As government purchasers continue asking for greener products and services, the supplier community has responded with a growing assortment of environmental claims. Suppliers make claims ranging from "Earth Friendly" to "Mother Earth Approved" to "Green Certified." Sorting the legitimate greener claims from the "greenwashed," misleading ones have proven challenging for purchasing professionals and consumers alike.

When early government purchasing advocates first began promoting the value of considering environmental considerations along with more traditional price, performance and availability concerns, there were only about a dozen environmental labels worldwide. There are currently more than 500 labels according to Jacob Malthouse from Big Room, the managers of the website that attempts to track the explosive growth in the environmental labeling world. The website has not been updated in six months, but it is being revamped to better handle the proliferation of labels.

Government purchasers are coping by quickly sifting through the various environmental claims to determine which are legitimate. They are also using their professional expertise and purchasing power to influence the future of the green marketplace.

Avoiding the confusion

Professional purchasers are less likely to be misled by exaggerated or misleading environmental claims because they understand the differences between standards, certifications, verifications and labels. Often mistakenly used interchangeably, there are important differences.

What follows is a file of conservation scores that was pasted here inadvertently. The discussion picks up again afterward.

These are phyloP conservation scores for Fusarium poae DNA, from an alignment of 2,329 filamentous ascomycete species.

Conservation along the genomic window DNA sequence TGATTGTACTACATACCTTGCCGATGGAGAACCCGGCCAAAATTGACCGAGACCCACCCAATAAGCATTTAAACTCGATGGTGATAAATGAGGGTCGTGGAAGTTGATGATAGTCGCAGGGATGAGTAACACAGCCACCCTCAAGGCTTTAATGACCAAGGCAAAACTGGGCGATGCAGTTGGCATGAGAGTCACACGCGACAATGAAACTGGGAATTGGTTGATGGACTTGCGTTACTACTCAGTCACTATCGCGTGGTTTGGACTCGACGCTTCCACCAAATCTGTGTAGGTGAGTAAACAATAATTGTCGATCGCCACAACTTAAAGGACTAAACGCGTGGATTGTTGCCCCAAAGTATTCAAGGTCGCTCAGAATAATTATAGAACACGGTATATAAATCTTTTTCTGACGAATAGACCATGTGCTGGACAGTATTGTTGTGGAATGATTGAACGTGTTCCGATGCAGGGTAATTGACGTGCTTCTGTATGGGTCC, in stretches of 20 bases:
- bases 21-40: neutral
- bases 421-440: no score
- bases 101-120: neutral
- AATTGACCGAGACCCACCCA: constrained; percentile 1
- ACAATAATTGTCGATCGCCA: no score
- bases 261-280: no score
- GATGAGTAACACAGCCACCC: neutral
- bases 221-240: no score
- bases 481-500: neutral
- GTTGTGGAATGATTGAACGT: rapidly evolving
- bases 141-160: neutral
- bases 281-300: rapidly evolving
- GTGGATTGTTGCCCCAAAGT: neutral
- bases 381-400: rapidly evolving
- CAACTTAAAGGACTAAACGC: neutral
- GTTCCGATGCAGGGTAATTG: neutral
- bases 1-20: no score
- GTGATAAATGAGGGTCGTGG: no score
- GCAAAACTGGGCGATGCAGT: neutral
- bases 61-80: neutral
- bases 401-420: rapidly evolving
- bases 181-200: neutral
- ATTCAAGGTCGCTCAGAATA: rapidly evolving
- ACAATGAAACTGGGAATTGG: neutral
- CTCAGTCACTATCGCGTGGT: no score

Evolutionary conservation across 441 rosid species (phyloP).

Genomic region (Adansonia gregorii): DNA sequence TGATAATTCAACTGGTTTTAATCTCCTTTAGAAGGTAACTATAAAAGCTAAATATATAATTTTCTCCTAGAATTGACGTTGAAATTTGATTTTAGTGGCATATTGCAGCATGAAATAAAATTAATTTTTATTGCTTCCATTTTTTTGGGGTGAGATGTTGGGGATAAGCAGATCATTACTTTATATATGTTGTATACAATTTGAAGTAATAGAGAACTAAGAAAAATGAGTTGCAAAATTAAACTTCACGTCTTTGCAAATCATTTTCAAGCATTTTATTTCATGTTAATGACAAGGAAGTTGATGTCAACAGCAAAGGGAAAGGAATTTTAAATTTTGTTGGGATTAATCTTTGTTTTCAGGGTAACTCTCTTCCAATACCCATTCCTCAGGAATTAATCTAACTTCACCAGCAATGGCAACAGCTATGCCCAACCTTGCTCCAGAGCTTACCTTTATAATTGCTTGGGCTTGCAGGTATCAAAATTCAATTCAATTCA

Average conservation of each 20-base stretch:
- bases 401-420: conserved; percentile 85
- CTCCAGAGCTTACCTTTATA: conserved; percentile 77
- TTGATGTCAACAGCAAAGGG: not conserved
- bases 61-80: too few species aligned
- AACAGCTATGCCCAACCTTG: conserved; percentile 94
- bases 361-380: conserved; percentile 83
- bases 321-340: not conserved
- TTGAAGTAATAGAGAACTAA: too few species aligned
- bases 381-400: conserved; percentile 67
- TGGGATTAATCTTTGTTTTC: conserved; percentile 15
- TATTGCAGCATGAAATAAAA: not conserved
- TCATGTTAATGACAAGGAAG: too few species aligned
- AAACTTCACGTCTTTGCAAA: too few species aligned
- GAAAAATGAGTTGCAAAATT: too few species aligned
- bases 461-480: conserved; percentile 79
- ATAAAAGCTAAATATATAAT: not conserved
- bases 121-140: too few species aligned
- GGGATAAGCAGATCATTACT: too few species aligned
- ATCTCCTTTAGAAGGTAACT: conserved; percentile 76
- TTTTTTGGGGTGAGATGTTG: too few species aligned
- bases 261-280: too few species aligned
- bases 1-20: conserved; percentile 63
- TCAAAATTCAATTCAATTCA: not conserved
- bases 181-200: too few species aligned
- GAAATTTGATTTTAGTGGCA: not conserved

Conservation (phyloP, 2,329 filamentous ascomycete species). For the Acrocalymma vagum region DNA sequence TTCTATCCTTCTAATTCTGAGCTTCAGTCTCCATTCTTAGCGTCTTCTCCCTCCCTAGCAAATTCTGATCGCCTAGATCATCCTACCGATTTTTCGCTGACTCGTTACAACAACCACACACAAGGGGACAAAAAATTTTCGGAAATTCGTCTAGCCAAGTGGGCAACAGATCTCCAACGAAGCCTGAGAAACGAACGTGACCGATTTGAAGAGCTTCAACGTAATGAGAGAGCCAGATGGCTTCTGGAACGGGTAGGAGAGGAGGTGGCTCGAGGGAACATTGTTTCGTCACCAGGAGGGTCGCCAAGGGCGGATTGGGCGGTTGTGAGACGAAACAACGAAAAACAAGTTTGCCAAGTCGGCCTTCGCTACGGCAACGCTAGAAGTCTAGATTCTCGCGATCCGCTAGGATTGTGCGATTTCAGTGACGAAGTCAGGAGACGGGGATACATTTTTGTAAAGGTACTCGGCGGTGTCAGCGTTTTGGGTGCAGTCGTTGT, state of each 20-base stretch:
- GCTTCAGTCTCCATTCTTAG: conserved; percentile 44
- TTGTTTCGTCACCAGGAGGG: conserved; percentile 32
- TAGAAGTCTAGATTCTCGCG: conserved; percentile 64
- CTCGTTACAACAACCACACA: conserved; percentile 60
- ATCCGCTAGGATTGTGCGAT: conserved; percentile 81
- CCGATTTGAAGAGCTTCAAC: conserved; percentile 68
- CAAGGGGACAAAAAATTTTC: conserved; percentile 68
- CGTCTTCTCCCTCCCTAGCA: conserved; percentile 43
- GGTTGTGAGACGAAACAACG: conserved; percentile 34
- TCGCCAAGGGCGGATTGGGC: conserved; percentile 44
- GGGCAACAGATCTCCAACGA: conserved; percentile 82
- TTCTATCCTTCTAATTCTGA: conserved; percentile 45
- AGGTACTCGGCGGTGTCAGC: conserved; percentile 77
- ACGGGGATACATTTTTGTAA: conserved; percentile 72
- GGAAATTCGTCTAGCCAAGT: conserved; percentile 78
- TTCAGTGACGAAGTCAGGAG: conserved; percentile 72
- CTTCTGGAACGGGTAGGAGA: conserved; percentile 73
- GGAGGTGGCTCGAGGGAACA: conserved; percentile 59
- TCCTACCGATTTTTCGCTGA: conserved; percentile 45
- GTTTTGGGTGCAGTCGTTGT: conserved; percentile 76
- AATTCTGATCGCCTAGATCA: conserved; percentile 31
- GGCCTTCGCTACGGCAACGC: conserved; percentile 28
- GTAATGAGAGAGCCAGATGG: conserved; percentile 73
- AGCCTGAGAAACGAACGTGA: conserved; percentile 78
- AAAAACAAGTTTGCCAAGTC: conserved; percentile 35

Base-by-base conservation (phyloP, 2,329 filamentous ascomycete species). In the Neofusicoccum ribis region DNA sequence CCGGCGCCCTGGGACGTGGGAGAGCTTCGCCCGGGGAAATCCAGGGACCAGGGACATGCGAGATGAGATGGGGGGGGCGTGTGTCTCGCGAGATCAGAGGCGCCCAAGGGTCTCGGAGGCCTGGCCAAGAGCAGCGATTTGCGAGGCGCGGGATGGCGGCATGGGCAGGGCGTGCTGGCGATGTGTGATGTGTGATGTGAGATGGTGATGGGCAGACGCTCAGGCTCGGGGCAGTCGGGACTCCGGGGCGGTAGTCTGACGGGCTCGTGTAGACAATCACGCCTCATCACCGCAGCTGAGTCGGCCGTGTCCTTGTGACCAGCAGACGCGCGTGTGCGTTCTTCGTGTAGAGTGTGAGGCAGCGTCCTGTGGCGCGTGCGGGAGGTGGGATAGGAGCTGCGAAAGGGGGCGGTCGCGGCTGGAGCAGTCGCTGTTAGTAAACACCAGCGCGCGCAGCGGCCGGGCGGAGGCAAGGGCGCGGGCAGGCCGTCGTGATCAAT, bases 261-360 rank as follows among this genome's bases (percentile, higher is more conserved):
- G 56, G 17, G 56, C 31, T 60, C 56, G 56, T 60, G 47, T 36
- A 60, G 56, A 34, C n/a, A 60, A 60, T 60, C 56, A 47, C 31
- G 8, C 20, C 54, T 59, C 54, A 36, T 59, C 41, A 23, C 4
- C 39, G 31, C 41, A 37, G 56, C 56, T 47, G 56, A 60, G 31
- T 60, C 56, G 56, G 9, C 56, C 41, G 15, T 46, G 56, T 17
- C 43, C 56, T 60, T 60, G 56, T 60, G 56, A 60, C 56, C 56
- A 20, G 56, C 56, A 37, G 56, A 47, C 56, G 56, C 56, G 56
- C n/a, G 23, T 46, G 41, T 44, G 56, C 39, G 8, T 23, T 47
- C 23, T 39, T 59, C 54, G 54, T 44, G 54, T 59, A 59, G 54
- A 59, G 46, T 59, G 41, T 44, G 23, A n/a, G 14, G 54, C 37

Standard — A standard is a specification document that establishes the environmental and human health parameters a product or service must meet to be considered a greener offering. It establishes clear thresholds and requirements such as minimum recycled-content percentages, energy- or water-efficiency requirements, toxicity tests and volatile organic compound (VOC) limits. A well-written standard makes it very clear what is required.

Certification — A certification is proof from an independent third party that a particular product or service meets a specific standard. It provides assurance that a product actually delivers the benefits it claims.

Verification — Verification means an independent third party has determined that a specific environmental claim (such as the product contains X% post-consumer recycled content or contains Y% bio-based content) is accurate. Verification is another way of providing proof that a product delivers on its claimed environmental benefits. Verification to a specific standard results in certification.

Label — A label is an identifying mark used by suppliers to draw attention to the environmental benefits of a product or a service. While some labels are based on being certified to a standard, other labels are awarded based on an individual's or organization's professional judgment, based on membership with a specific trade association or created by a supplier's marketing department. A label is not particularly meaningful unless it is supported by a rigorous verification or a standards-based certification program.

Confusion continues about the differences among the terms because North America's two oldest, most established environmental leadership standards — EcoLogo ( and Green Seal ( — are ISO Type I environmental labeling programs. Type I programs combine standard setting, certification and labeling into a single entity.

Some suppliers are exploiting that confusion by creating their own labels to identify greener products without providing much clarity about what the label means, which products are eligible for it or how a product demonstrates compliance.